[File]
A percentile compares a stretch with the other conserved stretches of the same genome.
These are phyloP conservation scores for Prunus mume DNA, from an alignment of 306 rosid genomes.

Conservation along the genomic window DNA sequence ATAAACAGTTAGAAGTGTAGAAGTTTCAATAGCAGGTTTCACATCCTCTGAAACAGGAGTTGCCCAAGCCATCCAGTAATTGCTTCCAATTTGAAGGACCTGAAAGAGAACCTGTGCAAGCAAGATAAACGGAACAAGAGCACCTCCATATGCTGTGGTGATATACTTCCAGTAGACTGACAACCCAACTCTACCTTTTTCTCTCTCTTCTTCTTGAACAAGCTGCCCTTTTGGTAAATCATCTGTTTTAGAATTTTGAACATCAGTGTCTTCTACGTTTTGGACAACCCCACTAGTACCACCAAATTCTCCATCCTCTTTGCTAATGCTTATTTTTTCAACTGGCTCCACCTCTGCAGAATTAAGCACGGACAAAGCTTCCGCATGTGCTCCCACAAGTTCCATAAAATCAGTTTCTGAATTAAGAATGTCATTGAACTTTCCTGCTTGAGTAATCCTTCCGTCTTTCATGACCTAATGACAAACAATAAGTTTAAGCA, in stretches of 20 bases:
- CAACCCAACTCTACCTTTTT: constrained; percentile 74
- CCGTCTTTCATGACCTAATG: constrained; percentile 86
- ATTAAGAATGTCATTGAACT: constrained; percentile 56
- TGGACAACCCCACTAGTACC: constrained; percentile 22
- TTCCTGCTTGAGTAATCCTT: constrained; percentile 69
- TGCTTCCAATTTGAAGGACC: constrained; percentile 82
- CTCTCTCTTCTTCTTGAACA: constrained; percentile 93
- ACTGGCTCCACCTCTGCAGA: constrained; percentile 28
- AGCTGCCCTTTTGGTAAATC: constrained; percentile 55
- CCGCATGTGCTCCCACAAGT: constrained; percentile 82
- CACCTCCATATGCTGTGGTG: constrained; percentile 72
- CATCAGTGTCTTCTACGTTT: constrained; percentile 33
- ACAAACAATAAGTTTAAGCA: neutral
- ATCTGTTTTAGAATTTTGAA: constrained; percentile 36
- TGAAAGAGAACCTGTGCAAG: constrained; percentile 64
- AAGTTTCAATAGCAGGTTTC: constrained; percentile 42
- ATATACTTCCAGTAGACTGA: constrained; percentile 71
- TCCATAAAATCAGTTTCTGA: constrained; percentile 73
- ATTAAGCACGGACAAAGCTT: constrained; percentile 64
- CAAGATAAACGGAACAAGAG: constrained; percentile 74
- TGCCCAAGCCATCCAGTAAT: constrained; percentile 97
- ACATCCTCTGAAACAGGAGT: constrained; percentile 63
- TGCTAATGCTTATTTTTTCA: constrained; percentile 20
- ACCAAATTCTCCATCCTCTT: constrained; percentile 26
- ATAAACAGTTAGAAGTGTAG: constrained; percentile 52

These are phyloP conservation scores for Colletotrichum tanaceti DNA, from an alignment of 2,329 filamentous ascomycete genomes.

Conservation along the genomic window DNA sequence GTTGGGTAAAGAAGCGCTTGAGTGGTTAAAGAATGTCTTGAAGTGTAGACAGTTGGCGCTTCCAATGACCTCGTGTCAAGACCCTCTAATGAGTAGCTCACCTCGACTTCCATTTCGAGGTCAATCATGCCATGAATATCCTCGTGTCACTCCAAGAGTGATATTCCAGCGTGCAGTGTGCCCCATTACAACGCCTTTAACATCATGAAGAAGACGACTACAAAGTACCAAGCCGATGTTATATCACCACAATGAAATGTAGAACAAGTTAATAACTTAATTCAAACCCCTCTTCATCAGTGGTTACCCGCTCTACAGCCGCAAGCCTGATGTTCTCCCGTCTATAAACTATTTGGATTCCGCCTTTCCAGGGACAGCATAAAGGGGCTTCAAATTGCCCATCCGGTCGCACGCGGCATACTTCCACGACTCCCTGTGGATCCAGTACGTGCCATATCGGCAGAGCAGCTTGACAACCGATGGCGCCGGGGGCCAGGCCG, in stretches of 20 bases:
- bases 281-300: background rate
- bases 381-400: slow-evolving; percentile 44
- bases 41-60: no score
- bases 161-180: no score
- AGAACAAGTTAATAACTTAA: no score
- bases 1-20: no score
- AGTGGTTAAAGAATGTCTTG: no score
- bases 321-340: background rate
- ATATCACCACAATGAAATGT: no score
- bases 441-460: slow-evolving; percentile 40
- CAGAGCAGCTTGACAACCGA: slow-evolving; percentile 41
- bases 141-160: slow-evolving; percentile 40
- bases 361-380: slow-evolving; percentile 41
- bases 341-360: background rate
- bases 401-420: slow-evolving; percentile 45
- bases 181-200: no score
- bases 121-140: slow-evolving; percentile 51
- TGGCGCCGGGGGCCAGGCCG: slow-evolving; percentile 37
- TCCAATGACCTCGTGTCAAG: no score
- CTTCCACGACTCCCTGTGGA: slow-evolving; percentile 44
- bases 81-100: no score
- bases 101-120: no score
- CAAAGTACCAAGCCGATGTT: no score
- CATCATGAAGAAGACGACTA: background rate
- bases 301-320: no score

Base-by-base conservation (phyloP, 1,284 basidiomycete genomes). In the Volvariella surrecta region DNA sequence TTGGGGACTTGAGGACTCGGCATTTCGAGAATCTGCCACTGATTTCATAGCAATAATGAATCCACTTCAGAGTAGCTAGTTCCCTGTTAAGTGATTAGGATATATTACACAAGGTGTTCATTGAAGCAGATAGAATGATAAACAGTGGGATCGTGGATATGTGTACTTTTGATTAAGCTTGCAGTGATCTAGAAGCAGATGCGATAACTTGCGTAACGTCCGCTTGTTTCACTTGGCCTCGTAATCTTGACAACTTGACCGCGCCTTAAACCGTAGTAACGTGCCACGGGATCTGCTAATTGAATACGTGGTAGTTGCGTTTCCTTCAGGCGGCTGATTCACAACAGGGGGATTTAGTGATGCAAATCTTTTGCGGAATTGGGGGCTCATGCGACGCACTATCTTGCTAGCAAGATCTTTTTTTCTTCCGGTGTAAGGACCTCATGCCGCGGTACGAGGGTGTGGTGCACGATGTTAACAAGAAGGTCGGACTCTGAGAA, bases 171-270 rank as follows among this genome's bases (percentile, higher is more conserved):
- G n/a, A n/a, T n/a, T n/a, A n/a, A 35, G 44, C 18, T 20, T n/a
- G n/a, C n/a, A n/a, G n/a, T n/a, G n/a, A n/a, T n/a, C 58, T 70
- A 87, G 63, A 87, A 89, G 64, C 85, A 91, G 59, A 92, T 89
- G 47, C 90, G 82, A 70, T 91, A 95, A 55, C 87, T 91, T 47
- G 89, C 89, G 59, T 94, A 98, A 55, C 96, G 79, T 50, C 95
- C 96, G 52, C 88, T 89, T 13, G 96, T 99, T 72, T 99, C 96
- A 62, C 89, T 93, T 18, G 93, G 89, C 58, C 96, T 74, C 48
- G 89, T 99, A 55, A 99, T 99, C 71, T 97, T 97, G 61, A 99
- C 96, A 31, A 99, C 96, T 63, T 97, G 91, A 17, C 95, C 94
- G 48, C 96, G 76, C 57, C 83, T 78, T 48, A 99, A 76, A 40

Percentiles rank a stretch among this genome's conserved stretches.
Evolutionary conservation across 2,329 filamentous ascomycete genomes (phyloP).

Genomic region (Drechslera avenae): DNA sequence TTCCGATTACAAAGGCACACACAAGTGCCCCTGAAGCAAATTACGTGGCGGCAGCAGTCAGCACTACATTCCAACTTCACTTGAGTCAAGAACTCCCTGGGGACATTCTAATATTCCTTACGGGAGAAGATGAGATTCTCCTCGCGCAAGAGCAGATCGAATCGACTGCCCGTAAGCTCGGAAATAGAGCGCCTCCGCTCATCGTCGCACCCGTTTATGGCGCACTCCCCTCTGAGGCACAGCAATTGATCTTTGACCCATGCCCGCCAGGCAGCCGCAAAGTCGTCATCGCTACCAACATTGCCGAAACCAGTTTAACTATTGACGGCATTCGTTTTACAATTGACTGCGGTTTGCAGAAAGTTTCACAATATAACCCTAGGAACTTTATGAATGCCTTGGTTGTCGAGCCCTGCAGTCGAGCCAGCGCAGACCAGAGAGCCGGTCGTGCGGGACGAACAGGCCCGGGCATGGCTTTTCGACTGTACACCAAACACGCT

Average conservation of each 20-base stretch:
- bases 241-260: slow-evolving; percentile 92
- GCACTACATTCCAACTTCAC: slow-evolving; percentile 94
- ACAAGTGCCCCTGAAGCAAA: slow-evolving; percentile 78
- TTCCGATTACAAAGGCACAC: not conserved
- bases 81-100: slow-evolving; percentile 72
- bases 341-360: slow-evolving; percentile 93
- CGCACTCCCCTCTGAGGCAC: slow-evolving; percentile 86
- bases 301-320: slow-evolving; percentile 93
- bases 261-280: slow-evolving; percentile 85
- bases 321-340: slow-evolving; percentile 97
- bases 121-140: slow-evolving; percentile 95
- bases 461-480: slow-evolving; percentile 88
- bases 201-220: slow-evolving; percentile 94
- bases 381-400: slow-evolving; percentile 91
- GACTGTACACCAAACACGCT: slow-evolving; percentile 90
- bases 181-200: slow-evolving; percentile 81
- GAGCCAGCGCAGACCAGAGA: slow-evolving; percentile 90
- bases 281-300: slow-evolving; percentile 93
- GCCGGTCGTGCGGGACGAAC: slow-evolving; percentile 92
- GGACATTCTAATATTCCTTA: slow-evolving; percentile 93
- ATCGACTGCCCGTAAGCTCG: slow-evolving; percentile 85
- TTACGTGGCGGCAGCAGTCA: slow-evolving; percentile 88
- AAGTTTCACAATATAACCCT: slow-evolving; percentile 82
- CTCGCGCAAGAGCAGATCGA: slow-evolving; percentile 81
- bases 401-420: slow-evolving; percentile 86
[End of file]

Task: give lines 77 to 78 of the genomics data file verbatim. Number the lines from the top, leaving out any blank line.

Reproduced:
- CGCACTCCCCTCTGAGGCAC: slow-evolving; percentile 86
- bases 301-320: slow-evolving; percentile 93